Kenya top in affordable financial services

02 Sep
  • Kenya has been ranked first in a survey by a US-based think tank that examined access to affordable financial services.
  • Tanzania and Indonesia were found to have the best regulatory environment of the 21 countries surveyed.


The country achieved the overall top score for its financial inclusion efforts in the 2015 Brookings Financial and Digital Inclusion Project Report which is published by the Brooking s Institution, largely due to the growth of its mobile money market.

21 Countries were ranked on four aspects of financial inclusion, including country commitment, mobile capacity, regulatory environment and the adoption of traditional and digital financial services. Of these categories, Kenya ranked first only in adoption.

Kenya earned 89 per cent overall, followed by South Africa (80 per cent), Brazil (78 per cent), Rwanda and Uganda (75 per cent each), and Chile, Colombia, and Turkey (74 percent each).

The use of mobile money transactions has been on the rise in Kenya since its inception. Data from the Kenya National Bureau of Statistics indicate that in 2014, mobile money subscriptions reached 26.0 million, representing a penetration rate of about 60 per cent of the total population.

Cash deposits made through mobile money agents reached Sh1,269 billion in 2014, up from Sh1,033 billion in 2013, while total transfers increased by 24.7 per cent to Sh2,372 billion up from Sh1,902 billion.

Kenya was cited for allowing both banks and non-bank institutions, including mobile operators, to offer financial services. In 2012, for example, M-Shwari was launched in Kenya as a partnership between the Commercial Bank of Africa and Safaricom to offer interest-bearing accounts and microloans, reaching an increasing number of unbanked people.

South Africa was ranked top for mobile capacity, defined by indicators like the extent of 3G mobile network coverage, ease of mobile payments, and the number of active mobile money services in each country. Kenya was ranked second, tied with Indonesia, Bangladesh, Colombia, Rwanda, and Afghanistan.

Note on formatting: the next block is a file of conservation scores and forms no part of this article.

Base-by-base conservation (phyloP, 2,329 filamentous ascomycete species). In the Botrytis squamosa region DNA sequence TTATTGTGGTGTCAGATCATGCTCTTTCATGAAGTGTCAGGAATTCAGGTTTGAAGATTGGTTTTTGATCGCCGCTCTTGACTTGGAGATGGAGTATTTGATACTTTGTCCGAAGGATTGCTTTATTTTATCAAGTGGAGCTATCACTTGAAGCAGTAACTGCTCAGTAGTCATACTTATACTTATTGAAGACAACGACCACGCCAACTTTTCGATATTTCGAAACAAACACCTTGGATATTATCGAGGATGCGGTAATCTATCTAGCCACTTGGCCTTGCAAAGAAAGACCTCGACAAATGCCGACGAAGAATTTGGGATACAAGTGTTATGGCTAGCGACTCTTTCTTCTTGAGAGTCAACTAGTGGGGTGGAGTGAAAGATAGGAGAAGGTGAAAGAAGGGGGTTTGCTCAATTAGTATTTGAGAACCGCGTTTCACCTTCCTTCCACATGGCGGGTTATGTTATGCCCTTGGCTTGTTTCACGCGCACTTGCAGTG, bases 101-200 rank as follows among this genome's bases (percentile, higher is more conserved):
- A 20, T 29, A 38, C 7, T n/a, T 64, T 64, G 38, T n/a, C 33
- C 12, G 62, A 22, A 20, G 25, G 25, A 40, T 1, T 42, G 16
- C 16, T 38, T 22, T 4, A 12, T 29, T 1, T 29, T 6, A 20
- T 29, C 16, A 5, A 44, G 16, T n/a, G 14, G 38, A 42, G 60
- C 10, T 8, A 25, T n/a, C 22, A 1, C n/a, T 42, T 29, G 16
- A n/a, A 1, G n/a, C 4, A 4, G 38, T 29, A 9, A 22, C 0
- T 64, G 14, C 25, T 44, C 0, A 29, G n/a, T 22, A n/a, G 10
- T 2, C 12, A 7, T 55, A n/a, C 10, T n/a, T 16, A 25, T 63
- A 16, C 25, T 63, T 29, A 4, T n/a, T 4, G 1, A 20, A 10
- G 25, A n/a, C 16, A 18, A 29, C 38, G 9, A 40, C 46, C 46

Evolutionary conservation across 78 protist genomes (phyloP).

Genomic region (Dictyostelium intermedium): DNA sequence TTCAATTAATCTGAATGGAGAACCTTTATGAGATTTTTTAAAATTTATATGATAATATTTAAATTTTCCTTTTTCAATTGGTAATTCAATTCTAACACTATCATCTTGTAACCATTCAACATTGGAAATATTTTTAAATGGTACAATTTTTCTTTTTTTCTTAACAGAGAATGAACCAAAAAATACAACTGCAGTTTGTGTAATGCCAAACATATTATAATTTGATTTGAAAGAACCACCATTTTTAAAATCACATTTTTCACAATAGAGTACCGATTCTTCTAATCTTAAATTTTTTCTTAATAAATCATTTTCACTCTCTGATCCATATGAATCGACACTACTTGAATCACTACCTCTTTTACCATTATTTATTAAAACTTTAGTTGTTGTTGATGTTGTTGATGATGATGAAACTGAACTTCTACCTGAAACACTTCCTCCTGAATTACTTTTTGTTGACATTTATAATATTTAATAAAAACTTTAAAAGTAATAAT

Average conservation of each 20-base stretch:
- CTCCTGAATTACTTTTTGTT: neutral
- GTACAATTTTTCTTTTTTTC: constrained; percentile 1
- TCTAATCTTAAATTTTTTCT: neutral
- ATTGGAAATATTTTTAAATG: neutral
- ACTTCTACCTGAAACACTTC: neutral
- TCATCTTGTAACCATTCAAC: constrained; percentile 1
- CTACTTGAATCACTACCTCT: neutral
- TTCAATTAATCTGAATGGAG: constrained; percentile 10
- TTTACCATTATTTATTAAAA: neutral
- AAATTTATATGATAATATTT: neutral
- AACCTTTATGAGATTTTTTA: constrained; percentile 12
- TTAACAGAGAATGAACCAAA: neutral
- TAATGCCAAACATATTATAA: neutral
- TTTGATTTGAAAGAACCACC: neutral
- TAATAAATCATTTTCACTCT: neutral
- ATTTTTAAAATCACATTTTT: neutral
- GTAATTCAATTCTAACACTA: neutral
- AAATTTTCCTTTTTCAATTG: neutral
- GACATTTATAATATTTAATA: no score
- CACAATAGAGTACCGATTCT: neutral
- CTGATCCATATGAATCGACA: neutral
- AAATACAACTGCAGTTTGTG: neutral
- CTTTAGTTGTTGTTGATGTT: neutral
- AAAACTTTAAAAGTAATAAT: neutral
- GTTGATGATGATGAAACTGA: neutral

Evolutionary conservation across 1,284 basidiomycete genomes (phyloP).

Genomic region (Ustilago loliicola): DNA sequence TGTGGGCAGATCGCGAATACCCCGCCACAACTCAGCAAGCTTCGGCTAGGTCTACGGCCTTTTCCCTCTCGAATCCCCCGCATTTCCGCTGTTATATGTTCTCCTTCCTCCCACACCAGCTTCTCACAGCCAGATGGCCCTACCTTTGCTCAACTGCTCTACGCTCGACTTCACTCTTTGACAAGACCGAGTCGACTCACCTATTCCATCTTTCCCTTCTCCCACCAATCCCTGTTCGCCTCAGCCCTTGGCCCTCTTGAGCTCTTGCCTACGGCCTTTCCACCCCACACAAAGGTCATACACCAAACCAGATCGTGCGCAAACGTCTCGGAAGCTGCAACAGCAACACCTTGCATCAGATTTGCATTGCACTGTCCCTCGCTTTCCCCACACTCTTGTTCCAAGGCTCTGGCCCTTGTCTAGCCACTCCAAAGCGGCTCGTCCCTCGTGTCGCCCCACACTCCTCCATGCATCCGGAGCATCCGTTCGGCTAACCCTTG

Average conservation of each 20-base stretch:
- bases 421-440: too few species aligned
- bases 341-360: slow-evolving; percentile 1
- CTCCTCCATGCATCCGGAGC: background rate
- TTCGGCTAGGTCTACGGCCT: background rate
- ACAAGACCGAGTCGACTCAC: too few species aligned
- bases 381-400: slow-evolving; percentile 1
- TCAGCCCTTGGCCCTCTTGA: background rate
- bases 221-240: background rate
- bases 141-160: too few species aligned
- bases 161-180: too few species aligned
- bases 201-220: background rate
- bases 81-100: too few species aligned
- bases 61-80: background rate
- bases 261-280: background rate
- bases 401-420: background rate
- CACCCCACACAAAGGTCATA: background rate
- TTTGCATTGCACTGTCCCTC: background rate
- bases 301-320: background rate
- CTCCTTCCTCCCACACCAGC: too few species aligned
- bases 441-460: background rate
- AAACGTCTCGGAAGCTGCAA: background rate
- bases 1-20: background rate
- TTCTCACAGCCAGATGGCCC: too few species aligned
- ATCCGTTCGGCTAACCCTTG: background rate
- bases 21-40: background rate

Tanzania and Indonesia were found to have the best regulatory environment of the 21 countries surveyed, according to the report.

Regulatory environment indicators included non-bank led mobile financial services, regulations governing e-money, the inter-operability of mobile money platforms, client identification (know-your-customer) processes, and cash-in/cash-out capability at agent locations.

Tanzania, Rwanda and Uganda were among seven countries ranked joint top for country commitment.

Mpesa, the first mobile cash transfer service in Kenya, was launched by Safaricom in 2007. Earlier this year, Equity Bank, the latest entrant in the mobile banking market, launched a special thin SIM card that allows the bank’s customers to access the lender’s mobile virtual network without parting ways with the existing telecom operators.

Other highlights of Kenya’s performance metrics include twelfth place for country commitment and third place for regulatory environment.

The country also had the highest rate of mobile money account ownership of the FDIP countries, as well as a regulatory environment that promotes entry of bank and non-bank providers in the market and diverse offerings such as mobile savings and credit products.

According to the World Bank Global index database which is sited in the report, South Africa, which was ranked second overall in the Brookings study, had 75 percent of adults with bank accounts and five percent with non-bank financial products, while in Kenya 55 per cent of people aged 15 and above have a bank account.

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Posted by on September 2, 2015 in Business News


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